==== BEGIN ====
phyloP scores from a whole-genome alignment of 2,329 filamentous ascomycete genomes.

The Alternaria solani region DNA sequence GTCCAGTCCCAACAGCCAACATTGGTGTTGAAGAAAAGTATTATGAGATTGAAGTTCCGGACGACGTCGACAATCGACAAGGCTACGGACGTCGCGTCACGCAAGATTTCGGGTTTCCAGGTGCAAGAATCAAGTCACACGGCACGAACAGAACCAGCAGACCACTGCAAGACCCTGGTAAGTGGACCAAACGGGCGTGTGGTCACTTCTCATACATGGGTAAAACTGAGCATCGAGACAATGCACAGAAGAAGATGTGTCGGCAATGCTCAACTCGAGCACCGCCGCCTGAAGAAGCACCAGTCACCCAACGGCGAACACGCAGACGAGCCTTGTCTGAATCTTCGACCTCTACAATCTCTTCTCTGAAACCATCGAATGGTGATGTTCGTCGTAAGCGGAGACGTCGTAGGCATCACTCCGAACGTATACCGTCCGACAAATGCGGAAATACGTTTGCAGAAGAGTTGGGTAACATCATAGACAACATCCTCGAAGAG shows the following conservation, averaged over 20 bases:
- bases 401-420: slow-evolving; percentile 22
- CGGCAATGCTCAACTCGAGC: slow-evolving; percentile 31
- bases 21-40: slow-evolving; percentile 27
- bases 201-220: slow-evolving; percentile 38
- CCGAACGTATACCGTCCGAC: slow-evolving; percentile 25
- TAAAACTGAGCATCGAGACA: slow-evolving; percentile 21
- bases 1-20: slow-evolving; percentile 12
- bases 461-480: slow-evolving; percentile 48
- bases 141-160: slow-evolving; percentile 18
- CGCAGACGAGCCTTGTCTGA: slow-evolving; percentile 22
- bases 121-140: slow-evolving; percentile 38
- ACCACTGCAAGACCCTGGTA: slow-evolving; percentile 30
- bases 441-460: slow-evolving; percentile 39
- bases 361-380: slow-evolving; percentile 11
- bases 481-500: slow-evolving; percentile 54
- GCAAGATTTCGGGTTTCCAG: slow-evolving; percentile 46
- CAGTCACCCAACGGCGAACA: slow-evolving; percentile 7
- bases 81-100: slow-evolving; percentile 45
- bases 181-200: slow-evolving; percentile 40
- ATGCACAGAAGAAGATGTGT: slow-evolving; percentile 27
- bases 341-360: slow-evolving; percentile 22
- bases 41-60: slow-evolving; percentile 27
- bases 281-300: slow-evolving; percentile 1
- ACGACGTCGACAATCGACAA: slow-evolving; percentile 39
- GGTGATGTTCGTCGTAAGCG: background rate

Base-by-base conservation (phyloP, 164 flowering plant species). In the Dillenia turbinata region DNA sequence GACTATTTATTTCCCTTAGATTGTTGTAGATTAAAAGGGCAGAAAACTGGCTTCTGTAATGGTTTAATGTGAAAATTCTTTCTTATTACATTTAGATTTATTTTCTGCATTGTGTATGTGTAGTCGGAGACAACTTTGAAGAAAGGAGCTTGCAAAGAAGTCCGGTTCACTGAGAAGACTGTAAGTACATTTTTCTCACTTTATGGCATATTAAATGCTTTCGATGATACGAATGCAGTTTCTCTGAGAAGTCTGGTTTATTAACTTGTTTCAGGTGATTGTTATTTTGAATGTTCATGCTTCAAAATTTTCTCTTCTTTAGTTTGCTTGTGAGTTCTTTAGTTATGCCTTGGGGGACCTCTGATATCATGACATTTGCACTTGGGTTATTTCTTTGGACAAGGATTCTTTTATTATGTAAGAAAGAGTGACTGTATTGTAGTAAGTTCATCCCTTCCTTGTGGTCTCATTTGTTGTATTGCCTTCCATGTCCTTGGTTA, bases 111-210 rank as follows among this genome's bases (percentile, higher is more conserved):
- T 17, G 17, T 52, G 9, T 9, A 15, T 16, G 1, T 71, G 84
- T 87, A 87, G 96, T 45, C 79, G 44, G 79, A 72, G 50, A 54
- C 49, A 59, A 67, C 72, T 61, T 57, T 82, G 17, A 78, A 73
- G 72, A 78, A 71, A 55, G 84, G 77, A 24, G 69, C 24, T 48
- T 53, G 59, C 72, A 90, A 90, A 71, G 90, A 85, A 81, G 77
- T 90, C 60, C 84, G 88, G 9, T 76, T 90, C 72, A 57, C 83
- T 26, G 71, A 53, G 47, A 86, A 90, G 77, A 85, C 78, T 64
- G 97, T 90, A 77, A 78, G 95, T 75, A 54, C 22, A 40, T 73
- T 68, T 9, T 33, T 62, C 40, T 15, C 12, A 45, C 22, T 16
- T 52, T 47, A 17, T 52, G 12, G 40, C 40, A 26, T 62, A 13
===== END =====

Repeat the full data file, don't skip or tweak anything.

phyloP scores from a whole-genome alignment of 2,329 filamentous ascomycete genomes.

The Alternaria solani region DNA sequence GTCCAGTCCCAACAGCCAACATTGGTGTTGAAGAAAAGTATTATGAGATTGAAGTTCCGGACGACGTCGACAATCGACAAGGCTACGGACGTCGCGTCACGCAAGATTTCGGGTTTCCAGGTGCAAGAATCAAGTCACACGGCACGAACAGAACCAGCAGACCACTGCAAGACCCTGGTAAGTGGACCAAACGGGCGTGTGGTCACTTCTCATACATGGGTAAAACTGAGCATCGAGACAATGCACAGAAGAAGATGTGTCGGCAATGCTCAACTCGAGCACCGCCGCCTGAAGAAGCACCAGTCACCCAACGGCGAACACGCAGACGAGCCTTGTCTGAATCTTCGACCTCTACAATCTCTTCTCTGAAACCATCGAATGGTGATGTTCGTCGTAAGCGGAGACGTCGTAGGCATCACTCCGAACGTATACCGTCCGACAAATGCGGAAATACGTTTGCAGAAGAGTTGGGTAACATCATAGACAACATCCTCGAAGAG shows the following conservation, averaged over 20 bases:
- bases 401-420: slow-evolving; percentile 22
- CGGCAATGCTCAACTCGAGC: slow-evolving; percentile 31
- bases 21-40: slow-evolving; percentile 27
- bases 201-220: slow-evolving; percentile 38
- CCGAACGTATACCGTCCGAC: slow-evolving; percentile 25
- TAAAACTGAGCATCGAGACA: slow-evolving; percentile 21
- bases 1-20: slow-evolving; percentile 12
- bases 461-480: slow-evolving; percentile 48
- bases 141-160: slow-evolving; percentile 18
- CGCAGACGAGCCTTGTCTGA: slow-evolving; percentile 22
- bases 121-140: slow-evolving; percentile 38
- ACCACTGCAAGACCCTGGTA: slow-evolving; percentile 30
- bases 441-460: slow-evolving; percentile 39
- bases 361-380: slow-evolving; percentile 11
- bases 481-500: slow-evolving; percentile 54
- GCAAGATTTCGGGTTTCCAG: slow-evolving; percentile 46
- CAGTCACCCAACGGCGAACA: slow-evolving; percentile 7
- bases 81-100: slow-evolving; percentile 45
- bases 181-200: slow-evolving; percentile 40
- ATGCACAGAAGAAGATGTGT: slow-evolving; percentile 27
- bases 341-360: slow-evolving; percentile 22
- bases 41-60: slow-evolving; percentile 27
- bases 281-300: slow-evolving; percentile 1
- ACGACGTCGACAATCGACAA: slow-evolving; percentile 39
- GGTGATGTTCGTCGTAAGCG: background rate

Base-by-base conservation (phyloP, 164 flowering plant species). In the Dillenia turbinata region DNA sequence GACTATTTATTTCCCTTAGATTGTTGTAGATTAAAAGGGCAGAAAACTGGCTTCTGTAATGGTTTAATGTGAAAATTCTTTCTTATTACATTTAGATTTATTTTCTGCATTGTGTATGTGTAGTCGGAGACAACTTTGAAGAAAGGAGCTTGCAAAGAAGTCCGGTTCACTGAGAAGACTGTAAGTACATTTTTCTCACTTTATGGCATATTAAATGCTTTCGATGATACGAATGCAGTTTCTCTGAGAAGTCTGGTTTATTAACTTGTTTCAGGTGATTGTTATTTTGAATGTTCATGCTTCAAAATTTTCTCTTCTTTAGTTTGCTTGTGAGTTCTTTAGTTATGCCTTGGGGGACCTCTGATATCATGACATTTGCACTTGGGTTATTTCTTTGGACAAGGATTCTTTTATTATGTAAGAAAGAGTGACTGTATTGTAGTAAGTTCATCCCTTCCTTGTGGTCTCATTTGTTGTATTGCCTTCCATGTCCTTGGTTA, bases 111-210 rank as follows among this genome's bases (percentile, higher is more conserved):
- T 17, G 17, T 52, G 9, T 9, A 15, T 16, G 1, T 71, G 84
- T 87, A 87, G 96, T 45, C 79, G 44, G 79, A 72, G 50, A 54
- C 49, A 59, A 67, C 72, T 61, T 57, T 82, G 17, A 78, A 73
- G 72, A 78, A 71, A 55, G 84, G 77, A 24, G 69, C 24, T 48
- T 53, G 59, C 72, A 90, A 90, A 71, G 90, A 85, A 81, G 77
- T 90, C 60, C 84, G 88, G 9, T 76, T 90, C 72, A 57, C 83
- T 26, G 71, A 53, G 47, A 86, A 90, G 77, A 85, C 78, T 64
- G 97, T 90, A 77, A 78, G 95, T 75, A 54, C 22, A 40, T 73
- T 68, T 9, T 33, T 62, C 40, T 15, C 12, A 45, C 22, T 16
- T 52, T 47, A 17, T 52, G 12, G 40, C 40, A 26, T 62, A 13